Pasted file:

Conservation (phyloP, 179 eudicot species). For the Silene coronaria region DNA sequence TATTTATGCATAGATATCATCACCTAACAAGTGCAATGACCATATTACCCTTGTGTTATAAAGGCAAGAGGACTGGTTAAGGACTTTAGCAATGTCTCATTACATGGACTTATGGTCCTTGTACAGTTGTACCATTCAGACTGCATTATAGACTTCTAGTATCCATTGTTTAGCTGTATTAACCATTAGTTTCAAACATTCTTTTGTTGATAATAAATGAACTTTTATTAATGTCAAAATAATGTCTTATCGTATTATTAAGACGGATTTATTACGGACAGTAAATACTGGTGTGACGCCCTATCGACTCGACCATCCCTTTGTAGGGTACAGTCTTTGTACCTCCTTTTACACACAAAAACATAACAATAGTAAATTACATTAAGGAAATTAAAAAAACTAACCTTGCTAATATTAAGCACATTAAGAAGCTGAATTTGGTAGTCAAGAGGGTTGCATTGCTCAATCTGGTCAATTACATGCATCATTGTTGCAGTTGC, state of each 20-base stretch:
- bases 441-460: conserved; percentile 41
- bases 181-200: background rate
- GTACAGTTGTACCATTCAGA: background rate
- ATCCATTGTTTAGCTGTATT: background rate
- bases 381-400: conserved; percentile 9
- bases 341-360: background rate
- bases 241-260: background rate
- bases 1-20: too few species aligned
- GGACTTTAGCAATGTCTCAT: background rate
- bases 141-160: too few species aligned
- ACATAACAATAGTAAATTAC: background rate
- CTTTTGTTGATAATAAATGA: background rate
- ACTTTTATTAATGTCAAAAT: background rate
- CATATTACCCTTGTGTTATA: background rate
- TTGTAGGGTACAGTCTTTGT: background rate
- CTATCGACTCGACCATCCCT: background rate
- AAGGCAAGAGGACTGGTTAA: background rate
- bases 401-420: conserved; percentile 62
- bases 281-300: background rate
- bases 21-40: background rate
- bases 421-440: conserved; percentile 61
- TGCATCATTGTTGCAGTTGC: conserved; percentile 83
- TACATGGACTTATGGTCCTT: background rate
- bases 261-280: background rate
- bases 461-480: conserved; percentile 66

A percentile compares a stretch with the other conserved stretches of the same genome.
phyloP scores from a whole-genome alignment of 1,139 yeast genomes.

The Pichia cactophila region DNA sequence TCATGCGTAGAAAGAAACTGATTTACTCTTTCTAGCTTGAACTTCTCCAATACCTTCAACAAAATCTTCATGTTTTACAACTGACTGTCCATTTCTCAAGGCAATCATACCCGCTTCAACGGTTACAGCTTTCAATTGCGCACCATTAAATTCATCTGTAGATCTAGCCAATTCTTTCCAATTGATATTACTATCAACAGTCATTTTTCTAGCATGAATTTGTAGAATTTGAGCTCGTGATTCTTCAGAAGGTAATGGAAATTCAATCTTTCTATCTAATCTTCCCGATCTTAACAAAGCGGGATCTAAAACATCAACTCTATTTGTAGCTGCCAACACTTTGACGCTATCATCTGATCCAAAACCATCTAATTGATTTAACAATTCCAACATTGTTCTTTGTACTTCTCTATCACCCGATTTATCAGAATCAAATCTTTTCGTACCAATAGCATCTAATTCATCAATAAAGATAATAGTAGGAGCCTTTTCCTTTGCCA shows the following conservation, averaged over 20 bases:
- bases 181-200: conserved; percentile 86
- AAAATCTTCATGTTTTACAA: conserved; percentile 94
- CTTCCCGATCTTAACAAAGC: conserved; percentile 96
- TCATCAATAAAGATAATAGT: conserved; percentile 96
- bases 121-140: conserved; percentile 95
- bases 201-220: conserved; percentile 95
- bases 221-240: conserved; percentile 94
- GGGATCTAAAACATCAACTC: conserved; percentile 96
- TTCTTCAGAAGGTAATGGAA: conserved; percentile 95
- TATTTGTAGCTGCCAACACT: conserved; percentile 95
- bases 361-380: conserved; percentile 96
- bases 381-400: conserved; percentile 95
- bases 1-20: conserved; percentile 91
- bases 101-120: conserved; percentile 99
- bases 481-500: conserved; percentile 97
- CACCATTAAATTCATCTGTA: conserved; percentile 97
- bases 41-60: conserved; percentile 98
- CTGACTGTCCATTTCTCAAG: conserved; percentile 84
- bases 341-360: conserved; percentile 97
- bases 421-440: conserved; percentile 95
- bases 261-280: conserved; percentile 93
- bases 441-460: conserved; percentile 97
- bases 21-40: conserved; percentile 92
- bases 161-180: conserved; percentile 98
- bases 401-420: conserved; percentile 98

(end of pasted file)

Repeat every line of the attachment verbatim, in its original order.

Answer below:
Conservation (phyloP, 179 eudicot species). For the Silene coronaria region DNA sequence TATTTATGCATAGATATCATCACCTAACAAGTGCAATGACCATATTACCCTTGTGTTATAAAGGCAAGAGGACTGGTTAAGGACTTTAGCAATGTCTCATTACATGGACTTATGGTCCTTGTACAGTTGTACCATTCAGACTGCATTATAGACTTCTAGTATCCATTGTTTAGCTGTATTAACCATTAGTTTCAAACATTCTTTTGTTGATAATAAATGAACTTTTATTAATGTCAAAATAATGTCTTATCGTATTATTAAGACGGATTTATTACGGACAGTAAATACTGGTGTGACGCCCTATCGACTCGACCATCCCTTTGTAGGGTACAGTCTTTGTACCTCCTTTTACACACAAAAACATAACAATAGTAAATTACATTAAGGAAATTAAAAAAACTAACCTTGCTAATATTAAGCACATTAAGAAGCTGAATTTGGTAGTCAAGAGGGTTGCATTGCTCAATCTGGTCAATTACATGCATCATTGTTGCAGTTGC, state of each 20-base stretch:
- bases 441-460: conserved; percentile 41
- bases 181-200: background rate
- GTACAGTTGTACCATTCAGA: background rate
- ATCCATTGTTTAGCTGTATT: background rate
- bases 381-400: conserved; percentile 9
- bases 341-360: background rate
- bases 241-260: background rate
- bases 1-20: too few species aligned
- GGACTTTAGCAATGTCTCAT: background rate
- bases 141-160: too few species aligned
- ACATAACAATAGTAAATTAC: background rate
- CTTTTGTTGATAATAAATGA: background rate
- ACTTTTATTAATGTCAAAAT: background rate
- CATATTACCCTTGTGTTATA: background rate
- TTGTAGGGTACAGTCTTTGT: background rate
- CTATCGACTCGACCATCCCT: background rate
- AAGGCAAGAGGACTGGTTAA: background rate
- bases 401-420: conserved; percentile 62
- bases 281-300: background rate
- bases 21-40: background rate
- bases 421-440: conserved; percentile 61
- TGCATCATTGTTGCAGTTGC: conserved; percentile 83
- TACATGGACTTATGGTCCTT: background rate
- bases 261-280: background rate
- bases 461-480: conserved; percentile 66

A percentile compares a stretch with the other conserved stretches of the same genome.
phyloP scores from a whole-genome alignment of 1,139 yeast genomes.

The Pichia cactophila region DNA sequence TCATGCGTAGAAAGAAACTGATTTACTCTTTCTAGCTTGAACTTCTCCAATACCTTCAACAAAATCTTCATGTTTTACAACTGACTGTCCATTTCTCAAGGCAATCATACCCGCTTCAACGGTTACAGCTTTCAATTGCGCACCATTAAATTCATCTGTAGATCTAGCCAATTCTTTCCAATTGATATTACTATCAACAGTCATTTTTCTAGCATGAATTTGTAGAATTTGAGCTCGTGATTCTTCAGAAGGTAATGGAAATTCAATCTTTCTATCTAATCTTCCCGATCTTAACAAAGCGGGATCTAAAACATCAACTCTATTTGTAGCTGCCAACACTTTGACGCTATCATCTGATCCAAAACCATCTAATTGATTTAACAATTCCAACATTGTTCTTTGTACTTCTCTATCACCCGATTTATCAGAATCAAATCTTTTCGTACCAATAGCATCTAATTCATCAATAAAGATAATAGTAGGAGCCTTTTCCTTTGCCA shows the following conservation, averaged over 20 bases:
- bases 181-200: conserved; percentile 86
- AAAATCTTCATGTTTTACAA: conserved; percentile 94
- CTTCCCGATCTTAACAAAGC: conserved; percentile 96
- TCATCAATAAAGATAATAGT: conserved; percentile 96
- bases 121-140: conserved; percentile 95
- bases 201-220: conserved; percentile 95
- bases 221-240: conserved; percentile 94
- GGGATCTAAAACATCAACTC: conserved; percentile 96
- TTCTTCAGAAGGTAATGGAA: conserved; percentile 95
- TATTTGTAGCTGCCAACACT: conserved; percentile 95
- bases 361-380: conserved; percentile 96
- bases 381-400: conserved; percentile 95
- bases 1-20: conserved; percentile 91
- bases 101-120: conserved; percentile 99
- bases 481-500: conserved; percentile 97
- CACCATTAAATTCATCTGTA: conserved; percentile 97
- bases 41-60: conserved; percentile 98
- CTGACTGTCCATTTCTCAAG: conserved; percentile 84
- bases 341-360: conserved; percentile 97
- bases 421-440: conserved; percentile 95
- bases 261-280: conserved; percentile 93
- bases 441-460: conserved; percentile 97
- bases 21-40: conserved; percentile 92
- bases 161-180: conserved; percentile 98
- bases 401-420: conserved; percentile 98